Monday, February 6, 2012

This is your Captain ... broadcasting

I found a very old picture I'd taken at Piccadilly Radio in 1976, and posted it on Facebook yesterday. It was from the summer of '76, when I did breakfast (on trial) and filled-in on various shows on the station.

One evening I got my (then grotty) camera, stood on a chair, and photographed the 'Studio 1' panel from above. Two years after I first worked on ILR I was still fascinated with everything about it, and the Neve desk, plus the ITC '3 stacks' were the industry standard then. However,  I realised that some of today's 'NEXT button' presenters probably do not even realise there was NO WAY of getting anything to 'start automatically'.

If you needed a loo break it was controlled by how l o n g the next song (vinyl) was.. you had to start EVERY song. And of course, remember to switch from 45rpm to 33rpm for albums, and bring-in 20-30 'oldies' (then 1958 to 1975!)  as they were FREE CHOICE !

I am recalling all this nostalgia, as it prompted me to post this on Facebook about using the same desk at Radio Trent from 1977 onwards :

I can only liken the feeling of 'being in control' of that desk, the transmitter, from 9-12 each morning as being the Captain of a Boeing jet.. You could not 'buy' that job, you HAD to be 'right' to do it.. The modern digital systems with the 'fool proof' NEXT button makes 'radio' available to some presenters who should not be doing the job?

It's sad that today's commercial radio presenters, have no 'freedom of musical expression', have no idea about blending/ mixing music and jingles into a seamless 'sound carpet'.. are not allowed to say 'goodbye' at the end of their show, or 'thank' the previous presenter. Instead they just press 'next' and talk of over-rated 'mega stars, last night's tv, and endless musictomusic links predominate.

I briefly returned to 'local' radio (Smooth East Midlands) in 2007. I felt most strange sitting in a DIGITAL studio where there was just 3 screens and the NEXT button for EVERYTHING. I could not just 'throw in a cart' with v/o music or a jingle into a machine to improve/ embellish my next link. We did not have station jingles coded with slow, medium or fast endings, but in any case the digital playout had not been set-up to match the jingle 'out' with the song 'in'.. even though that could be done. And the presenter after me did not like broadcasting live, so came in during the week to 'voice-track 'the whole show...

I realised that feeling uncomfortable in the digital studio was a problem that came BETWEEN me and the audience, plus I felt a little guilty I was not a 'master' at using that panel. But I now realise with DELIGHT, very few of today's 'big names' in commercial radio would have any idea of all the above. They've never had to handle 15 faders, 'slip' a record on a turntable, or throw in 8 carts to make a break with 3 station jingles mixed together 'live' to play it out.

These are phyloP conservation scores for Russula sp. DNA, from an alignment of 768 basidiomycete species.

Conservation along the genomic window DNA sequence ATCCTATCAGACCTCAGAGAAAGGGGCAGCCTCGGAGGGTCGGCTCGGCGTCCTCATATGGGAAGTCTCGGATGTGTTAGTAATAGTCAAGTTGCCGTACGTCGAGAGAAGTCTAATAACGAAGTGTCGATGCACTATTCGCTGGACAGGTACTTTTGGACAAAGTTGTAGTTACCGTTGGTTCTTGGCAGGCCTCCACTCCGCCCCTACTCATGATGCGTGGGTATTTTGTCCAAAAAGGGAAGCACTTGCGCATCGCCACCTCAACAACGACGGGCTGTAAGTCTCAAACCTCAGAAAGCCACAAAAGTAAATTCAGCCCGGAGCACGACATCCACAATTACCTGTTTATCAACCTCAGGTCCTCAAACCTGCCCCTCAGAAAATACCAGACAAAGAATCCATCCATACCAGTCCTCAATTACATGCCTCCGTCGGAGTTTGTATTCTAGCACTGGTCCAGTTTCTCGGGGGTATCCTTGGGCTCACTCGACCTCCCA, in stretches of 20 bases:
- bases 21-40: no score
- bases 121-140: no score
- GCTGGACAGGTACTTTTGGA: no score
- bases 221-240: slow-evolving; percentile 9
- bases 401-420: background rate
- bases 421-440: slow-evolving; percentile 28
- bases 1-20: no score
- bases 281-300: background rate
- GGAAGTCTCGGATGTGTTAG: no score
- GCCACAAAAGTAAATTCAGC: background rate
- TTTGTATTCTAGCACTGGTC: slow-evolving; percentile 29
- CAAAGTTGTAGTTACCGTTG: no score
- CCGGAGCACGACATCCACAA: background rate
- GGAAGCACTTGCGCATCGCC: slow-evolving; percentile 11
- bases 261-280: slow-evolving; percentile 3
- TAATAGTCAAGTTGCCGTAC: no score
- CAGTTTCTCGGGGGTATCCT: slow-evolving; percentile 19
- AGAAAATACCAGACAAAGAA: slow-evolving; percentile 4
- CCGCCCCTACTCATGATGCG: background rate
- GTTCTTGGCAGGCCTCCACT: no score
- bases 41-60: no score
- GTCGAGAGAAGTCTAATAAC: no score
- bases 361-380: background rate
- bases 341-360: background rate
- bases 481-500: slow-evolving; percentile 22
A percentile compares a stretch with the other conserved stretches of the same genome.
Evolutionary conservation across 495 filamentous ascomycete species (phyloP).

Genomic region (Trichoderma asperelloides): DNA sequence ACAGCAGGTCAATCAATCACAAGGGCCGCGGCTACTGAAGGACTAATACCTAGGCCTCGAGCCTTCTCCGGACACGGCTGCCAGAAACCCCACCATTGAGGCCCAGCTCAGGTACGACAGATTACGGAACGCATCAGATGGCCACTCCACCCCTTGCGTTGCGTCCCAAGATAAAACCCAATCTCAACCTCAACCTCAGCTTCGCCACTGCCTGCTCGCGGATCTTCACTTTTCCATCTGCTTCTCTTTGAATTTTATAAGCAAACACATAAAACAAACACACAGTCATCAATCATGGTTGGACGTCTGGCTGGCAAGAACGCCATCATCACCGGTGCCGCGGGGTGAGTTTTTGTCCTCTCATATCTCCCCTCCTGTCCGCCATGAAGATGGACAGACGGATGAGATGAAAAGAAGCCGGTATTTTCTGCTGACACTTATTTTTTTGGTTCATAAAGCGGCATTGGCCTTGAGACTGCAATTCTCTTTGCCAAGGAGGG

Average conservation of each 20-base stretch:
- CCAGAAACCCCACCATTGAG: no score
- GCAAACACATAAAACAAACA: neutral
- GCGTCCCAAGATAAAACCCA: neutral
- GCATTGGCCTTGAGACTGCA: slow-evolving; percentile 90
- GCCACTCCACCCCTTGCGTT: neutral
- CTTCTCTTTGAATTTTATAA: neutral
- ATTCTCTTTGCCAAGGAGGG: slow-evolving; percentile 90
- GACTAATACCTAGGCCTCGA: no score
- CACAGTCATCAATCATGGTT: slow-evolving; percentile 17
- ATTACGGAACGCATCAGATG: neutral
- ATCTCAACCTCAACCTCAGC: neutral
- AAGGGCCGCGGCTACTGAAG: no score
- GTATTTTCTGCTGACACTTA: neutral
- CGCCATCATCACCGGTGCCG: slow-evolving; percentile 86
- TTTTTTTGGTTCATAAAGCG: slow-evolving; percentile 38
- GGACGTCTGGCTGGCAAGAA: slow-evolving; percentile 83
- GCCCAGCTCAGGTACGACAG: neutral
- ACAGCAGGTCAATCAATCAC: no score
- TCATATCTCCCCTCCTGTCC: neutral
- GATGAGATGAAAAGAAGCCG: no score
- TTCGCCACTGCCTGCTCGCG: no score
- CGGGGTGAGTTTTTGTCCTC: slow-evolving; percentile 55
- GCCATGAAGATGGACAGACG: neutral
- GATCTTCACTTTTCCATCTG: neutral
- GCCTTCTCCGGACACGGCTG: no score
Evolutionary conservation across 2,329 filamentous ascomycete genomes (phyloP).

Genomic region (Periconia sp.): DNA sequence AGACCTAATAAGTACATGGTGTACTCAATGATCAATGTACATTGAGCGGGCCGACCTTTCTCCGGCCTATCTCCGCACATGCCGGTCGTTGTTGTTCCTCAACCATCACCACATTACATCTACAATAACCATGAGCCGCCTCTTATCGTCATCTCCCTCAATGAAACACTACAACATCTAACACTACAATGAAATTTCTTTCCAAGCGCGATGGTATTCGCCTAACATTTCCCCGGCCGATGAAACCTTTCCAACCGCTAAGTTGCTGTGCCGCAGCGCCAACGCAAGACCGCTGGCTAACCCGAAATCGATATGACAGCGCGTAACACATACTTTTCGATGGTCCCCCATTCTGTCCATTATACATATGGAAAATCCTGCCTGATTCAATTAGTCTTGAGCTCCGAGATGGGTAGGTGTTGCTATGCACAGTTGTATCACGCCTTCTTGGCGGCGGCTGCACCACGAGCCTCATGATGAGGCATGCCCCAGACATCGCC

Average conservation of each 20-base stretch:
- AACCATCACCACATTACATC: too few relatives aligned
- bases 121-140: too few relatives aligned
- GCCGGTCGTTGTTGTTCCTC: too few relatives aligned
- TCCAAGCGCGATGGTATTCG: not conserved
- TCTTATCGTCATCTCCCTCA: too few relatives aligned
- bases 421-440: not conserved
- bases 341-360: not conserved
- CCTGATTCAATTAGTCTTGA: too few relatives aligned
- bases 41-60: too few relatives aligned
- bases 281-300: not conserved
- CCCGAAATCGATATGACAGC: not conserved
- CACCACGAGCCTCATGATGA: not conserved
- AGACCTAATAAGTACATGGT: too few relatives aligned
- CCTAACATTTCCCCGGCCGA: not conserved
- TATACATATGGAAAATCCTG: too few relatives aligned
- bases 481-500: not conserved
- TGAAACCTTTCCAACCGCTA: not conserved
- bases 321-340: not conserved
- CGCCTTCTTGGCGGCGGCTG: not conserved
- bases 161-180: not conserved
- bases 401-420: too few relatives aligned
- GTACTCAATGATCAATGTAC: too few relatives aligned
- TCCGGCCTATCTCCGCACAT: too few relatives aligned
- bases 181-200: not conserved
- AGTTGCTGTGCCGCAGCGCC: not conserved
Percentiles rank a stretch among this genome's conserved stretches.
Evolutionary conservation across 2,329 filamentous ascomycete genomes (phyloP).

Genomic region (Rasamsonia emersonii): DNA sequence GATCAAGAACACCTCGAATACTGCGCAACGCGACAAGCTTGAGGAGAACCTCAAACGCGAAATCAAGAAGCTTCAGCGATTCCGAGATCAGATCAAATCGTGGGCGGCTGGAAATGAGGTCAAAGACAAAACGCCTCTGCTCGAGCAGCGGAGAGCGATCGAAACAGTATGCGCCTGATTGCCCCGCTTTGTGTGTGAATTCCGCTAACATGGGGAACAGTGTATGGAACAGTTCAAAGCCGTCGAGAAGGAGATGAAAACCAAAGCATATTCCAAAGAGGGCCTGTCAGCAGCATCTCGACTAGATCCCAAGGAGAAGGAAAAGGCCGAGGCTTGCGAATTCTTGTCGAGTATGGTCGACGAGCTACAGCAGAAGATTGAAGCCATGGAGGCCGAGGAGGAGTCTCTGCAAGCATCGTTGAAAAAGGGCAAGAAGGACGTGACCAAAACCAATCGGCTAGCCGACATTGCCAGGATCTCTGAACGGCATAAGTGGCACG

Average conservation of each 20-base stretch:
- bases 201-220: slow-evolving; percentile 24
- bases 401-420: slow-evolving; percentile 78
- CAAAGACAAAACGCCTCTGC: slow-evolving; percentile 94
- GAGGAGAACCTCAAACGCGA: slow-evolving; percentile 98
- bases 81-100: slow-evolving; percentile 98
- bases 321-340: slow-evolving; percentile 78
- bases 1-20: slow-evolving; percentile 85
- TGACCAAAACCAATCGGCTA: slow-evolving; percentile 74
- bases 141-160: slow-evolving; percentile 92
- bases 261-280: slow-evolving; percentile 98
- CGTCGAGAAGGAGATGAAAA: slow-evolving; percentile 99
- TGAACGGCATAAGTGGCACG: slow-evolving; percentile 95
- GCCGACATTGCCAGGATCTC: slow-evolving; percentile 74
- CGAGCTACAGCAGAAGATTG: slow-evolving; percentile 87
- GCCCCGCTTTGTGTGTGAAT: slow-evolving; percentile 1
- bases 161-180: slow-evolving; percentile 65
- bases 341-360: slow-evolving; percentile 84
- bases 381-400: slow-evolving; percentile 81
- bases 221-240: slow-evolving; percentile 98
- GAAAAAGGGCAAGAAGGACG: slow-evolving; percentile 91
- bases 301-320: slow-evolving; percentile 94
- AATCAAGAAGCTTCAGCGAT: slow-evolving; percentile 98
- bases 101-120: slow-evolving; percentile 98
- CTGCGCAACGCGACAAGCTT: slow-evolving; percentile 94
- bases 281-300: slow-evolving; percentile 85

Ironically, we have less-skilled presenters, less station choice, (a lot) less music variety, but ENDLESS ceremonies for awards for all this. In an industry where nearly EVERYONE does the same thing.... at breakfast, play the same small choice of music, SYNDICATE up to 20 hours a day on their 'local' services, and run big money competitions during Rajar...  what is the point of awards?

To go back to my Facebook post, I realise today's presenters are more 'cabin crew' than 'captains' of their craft.... and radio stations are more EasyJet than British Airways...

I let a Song go out of My Heart..


  1. When I first wanted to break into radio after leaving school,I made sure I learned how the desk worked inside out, how to cue vinyl,carting up,editing with a chinagraph pencil and razor blade,how to back time,to match my jingles to my music,and everything in between,because I knew I'd need to have all the skills to self op.

    Today, there's a Myriad of playout systems (see what I did there?) programmed to the last minute,allowing you to broadcast without you lifting a finger. However,I still hark back to those days of having to do it for myself,as I seem to have it too easy when I present now,as there's not much more to do than press "next".

    Which allows me to throw down the gauntlet to any reality TV producer,to throw a load of modern jocks who've never done the above,into a 70's/80's ILR studio and see if they could hack it.I think it could lead to some very interesting results :D

    BTW Those ITC triple stacks weighed a ton. I once dropped one on my foot during a studio refit. It led to a trip to A&E !

  2. I always knew I did not want to end-up in an 'old folk's home' next to an old lady, knitting, but Dave, your post gave me visions of sitting in my lounge with a 40 year old ITC triple stack in my 'china cabinet'...